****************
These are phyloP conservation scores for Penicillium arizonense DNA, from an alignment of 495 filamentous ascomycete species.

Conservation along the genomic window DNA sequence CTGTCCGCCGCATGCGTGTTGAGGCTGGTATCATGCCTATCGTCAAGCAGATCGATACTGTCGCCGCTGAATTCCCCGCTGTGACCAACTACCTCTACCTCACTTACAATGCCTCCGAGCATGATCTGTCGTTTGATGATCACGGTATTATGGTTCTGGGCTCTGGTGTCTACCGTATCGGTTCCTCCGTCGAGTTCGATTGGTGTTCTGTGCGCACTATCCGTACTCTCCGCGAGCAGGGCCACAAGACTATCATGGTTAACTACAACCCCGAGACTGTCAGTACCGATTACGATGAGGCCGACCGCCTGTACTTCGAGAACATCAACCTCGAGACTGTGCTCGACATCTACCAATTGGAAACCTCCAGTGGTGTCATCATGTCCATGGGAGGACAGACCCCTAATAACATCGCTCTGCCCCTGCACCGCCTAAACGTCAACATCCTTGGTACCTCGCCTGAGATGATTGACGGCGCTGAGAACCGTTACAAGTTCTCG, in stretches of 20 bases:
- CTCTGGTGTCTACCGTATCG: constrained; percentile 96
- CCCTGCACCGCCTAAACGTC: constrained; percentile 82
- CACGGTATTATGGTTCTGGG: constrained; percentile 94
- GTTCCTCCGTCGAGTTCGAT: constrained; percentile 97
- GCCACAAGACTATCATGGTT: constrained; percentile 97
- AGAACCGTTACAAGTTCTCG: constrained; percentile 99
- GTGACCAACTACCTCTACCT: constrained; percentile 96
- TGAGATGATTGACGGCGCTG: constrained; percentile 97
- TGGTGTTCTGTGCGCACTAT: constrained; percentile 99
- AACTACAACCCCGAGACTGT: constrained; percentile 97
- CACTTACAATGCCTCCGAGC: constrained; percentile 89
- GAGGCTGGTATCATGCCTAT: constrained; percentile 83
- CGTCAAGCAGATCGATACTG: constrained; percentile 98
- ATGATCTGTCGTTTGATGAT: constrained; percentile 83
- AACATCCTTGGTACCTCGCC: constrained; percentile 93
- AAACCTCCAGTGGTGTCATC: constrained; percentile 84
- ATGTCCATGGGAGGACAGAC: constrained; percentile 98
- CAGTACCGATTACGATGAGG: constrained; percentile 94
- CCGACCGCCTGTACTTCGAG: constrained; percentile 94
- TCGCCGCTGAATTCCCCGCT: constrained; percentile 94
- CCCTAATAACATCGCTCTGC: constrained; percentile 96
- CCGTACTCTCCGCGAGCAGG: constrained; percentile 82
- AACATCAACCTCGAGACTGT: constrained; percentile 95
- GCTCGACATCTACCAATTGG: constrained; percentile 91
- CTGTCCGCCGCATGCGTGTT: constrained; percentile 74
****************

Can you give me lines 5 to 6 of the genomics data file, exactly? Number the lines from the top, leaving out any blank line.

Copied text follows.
- CACGGTATTATGGTTCTGGG: constrained; percentile 94
- GTTCCTCCGTCGAGTTCGAT: constrained; percentile 97